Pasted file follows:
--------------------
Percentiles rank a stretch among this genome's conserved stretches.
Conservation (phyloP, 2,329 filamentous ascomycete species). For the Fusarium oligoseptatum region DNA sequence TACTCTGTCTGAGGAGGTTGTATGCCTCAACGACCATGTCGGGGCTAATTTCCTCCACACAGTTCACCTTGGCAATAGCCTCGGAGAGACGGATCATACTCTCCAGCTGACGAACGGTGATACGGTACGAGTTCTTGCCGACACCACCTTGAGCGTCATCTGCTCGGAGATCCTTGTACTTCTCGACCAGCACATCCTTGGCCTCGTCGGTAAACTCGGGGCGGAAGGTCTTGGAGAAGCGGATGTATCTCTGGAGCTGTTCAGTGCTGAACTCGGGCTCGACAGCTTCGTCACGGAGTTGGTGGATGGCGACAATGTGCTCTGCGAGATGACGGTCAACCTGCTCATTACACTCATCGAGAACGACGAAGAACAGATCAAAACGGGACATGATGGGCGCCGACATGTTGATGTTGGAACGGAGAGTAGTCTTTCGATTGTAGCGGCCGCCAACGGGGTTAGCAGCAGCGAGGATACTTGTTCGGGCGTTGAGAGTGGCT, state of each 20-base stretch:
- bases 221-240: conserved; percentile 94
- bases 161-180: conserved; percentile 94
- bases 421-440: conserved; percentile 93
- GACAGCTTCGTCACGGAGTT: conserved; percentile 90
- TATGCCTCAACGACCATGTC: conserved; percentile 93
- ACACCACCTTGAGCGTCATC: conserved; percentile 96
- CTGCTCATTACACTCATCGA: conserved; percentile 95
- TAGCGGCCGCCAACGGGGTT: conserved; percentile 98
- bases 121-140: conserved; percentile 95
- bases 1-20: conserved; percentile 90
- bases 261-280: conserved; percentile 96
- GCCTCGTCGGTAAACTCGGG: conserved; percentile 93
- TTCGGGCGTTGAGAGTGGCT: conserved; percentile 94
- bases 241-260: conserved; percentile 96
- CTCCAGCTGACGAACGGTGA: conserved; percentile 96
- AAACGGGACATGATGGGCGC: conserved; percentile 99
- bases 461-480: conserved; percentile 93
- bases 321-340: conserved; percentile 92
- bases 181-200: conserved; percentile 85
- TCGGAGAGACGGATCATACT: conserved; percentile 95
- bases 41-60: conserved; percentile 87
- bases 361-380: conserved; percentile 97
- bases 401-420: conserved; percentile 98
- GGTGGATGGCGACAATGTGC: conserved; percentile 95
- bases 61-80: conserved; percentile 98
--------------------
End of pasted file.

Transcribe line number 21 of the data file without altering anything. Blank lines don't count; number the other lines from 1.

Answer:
- bases 181-200: conserved; percentile 85